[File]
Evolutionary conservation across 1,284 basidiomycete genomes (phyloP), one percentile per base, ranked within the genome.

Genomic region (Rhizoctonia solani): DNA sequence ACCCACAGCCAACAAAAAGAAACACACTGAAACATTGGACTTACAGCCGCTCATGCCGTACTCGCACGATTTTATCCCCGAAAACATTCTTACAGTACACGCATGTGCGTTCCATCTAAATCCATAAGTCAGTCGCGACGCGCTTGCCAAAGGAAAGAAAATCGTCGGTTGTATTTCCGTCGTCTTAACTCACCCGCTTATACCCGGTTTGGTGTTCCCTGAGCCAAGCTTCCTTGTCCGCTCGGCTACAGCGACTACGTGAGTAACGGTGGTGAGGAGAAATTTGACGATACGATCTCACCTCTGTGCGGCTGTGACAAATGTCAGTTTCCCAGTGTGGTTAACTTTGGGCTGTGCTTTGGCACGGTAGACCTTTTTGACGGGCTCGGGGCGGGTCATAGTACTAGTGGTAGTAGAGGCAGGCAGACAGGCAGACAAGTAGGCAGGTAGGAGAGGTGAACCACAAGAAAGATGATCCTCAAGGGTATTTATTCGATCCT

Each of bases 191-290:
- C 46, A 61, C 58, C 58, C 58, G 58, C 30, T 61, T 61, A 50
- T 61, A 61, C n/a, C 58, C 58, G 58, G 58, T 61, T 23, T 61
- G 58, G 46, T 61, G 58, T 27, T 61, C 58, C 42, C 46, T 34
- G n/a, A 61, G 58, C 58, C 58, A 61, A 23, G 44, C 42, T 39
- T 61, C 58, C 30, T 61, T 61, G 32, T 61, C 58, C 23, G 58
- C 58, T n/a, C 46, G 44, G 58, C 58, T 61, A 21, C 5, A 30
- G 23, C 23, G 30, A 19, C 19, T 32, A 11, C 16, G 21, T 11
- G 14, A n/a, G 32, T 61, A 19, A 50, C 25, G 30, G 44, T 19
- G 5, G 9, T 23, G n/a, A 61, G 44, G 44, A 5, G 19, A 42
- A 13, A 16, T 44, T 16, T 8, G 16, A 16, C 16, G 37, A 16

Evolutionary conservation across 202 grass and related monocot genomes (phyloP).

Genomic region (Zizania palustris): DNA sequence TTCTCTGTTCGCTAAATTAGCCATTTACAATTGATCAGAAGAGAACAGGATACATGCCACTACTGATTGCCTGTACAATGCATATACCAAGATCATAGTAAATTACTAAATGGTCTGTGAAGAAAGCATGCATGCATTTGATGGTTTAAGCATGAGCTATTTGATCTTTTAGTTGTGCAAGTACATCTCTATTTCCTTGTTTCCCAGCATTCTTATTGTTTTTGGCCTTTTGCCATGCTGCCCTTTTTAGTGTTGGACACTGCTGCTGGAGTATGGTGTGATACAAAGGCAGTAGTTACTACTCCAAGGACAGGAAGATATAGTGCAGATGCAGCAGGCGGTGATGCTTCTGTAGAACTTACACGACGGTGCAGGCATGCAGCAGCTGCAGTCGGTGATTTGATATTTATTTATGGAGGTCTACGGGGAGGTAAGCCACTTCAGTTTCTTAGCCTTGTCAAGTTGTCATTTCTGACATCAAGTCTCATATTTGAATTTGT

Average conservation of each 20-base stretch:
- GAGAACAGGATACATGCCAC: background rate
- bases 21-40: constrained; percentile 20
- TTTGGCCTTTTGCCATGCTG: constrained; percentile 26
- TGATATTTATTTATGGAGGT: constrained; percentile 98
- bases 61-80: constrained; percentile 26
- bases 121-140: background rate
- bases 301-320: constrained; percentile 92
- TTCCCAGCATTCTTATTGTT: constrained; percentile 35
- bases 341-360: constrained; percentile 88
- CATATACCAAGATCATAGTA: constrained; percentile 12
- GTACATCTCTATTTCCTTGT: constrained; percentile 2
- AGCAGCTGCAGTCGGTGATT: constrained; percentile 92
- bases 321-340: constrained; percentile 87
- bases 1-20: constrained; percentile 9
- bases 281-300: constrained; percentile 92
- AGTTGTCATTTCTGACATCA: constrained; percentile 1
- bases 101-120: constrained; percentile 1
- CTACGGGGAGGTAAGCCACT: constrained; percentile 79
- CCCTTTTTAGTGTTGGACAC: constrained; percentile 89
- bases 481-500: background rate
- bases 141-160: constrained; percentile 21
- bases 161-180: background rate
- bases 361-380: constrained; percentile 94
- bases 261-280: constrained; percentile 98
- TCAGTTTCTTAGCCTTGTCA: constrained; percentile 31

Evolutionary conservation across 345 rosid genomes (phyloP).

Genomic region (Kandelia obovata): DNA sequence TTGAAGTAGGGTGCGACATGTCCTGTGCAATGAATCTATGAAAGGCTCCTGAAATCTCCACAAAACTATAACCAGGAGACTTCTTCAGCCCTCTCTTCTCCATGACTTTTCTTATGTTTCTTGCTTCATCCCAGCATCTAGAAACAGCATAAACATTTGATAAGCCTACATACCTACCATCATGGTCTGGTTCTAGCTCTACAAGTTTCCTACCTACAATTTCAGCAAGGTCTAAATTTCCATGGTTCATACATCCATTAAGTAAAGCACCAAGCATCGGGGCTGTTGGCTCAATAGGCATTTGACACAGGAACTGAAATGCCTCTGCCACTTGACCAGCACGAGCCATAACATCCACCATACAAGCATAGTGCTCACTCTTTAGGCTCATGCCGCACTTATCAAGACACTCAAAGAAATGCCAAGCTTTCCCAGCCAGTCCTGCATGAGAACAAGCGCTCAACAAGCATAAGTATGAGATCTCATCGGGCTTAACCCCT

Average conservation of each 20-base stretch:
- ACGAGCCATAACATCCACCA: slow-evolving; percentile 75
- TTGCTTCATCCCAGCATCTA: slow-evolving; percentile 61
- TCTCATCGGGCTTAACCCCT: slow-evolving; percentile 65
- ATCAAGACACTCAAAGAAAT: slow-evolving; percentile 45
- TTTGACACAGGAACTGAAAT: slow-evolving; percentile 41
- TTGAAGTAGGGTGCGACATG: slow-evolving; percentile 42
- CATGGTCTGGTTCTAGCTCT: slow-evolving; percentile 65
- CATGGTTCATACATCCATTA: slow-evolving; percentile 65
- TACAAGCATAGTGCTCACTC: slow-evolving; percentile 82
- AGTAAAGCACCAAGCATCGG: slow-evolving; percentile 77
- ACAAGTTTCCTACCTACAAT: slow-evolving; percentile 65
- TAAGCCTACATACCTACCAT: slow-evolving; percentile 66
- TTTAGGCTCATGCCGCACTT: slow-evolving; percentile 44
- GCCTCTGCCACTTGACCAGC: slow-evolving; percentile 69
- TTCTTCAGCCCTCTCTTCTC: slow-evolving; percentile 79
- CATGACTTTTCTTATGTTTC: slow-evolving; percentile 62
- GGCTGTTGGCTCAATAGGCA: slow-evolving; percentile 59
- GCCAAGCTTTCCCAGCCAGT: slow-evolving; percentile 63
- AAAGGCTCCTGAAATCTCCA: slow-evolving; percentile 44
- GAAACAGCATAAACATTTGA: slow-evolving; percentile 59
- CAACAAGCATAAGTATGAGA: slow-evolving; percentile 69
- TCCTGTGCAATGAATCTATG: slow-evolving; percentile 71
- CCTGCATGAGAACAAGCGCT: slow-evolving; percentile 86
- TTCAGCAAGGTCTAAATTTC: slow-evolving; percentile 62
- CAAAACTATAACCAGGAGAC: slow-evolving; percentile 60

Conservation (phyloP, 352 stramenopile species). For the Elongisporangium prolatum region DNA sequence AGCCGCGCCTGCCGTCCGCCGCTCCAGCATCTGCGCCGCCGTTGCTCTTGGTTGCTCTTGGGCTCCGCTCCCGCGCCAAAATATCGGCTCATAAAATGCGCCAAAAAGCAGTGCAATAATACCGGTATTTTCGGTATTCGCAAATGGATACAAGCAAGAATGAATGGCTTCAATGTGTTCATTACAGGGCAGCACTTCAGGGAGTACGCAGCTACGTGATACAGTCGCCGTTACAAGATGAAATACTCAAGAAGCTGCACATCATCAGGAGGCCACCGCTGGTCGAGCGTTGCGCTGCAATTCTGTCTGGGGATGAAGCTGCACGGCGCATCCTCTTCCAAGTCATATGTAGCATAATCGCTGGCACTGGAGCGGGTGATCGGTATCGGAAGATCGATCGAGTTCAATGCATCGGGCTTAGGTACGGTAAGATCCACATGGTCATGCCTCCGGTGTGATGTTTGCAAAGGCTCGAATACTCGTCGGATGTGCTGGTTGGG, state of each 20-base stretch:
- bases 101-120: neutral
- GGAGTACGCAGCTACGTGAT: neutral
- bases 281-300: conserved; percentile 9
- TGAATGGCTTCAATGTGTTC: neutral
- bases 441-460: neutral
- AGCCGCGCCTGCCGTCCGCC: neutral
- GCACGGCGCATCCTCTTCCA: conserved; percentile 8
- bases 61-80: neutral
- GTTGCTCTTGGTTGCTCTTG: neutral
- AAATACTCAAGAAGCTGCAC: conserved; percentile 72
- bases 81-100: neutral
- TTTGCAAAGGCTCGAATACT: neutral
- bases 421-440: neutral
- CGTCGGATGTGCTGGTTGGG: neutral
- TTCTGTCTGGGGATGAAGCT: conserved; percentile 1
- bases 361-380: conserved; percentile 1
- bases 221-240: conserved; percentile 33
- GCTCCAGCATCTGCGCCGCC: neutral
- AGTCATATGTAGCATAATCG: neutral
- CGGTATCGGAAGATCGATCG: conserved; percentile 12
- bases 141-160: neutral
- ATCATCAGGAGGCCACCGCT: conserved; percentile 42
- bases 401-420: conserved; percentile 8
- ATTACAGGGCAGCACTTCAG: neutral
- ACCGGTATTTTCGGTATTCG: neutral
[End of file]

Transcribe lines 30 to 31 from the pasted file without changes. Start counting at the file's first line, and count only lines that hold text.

- bases 1-20: constrained; percentile 9
- bases 281-300: constrained; percentile 92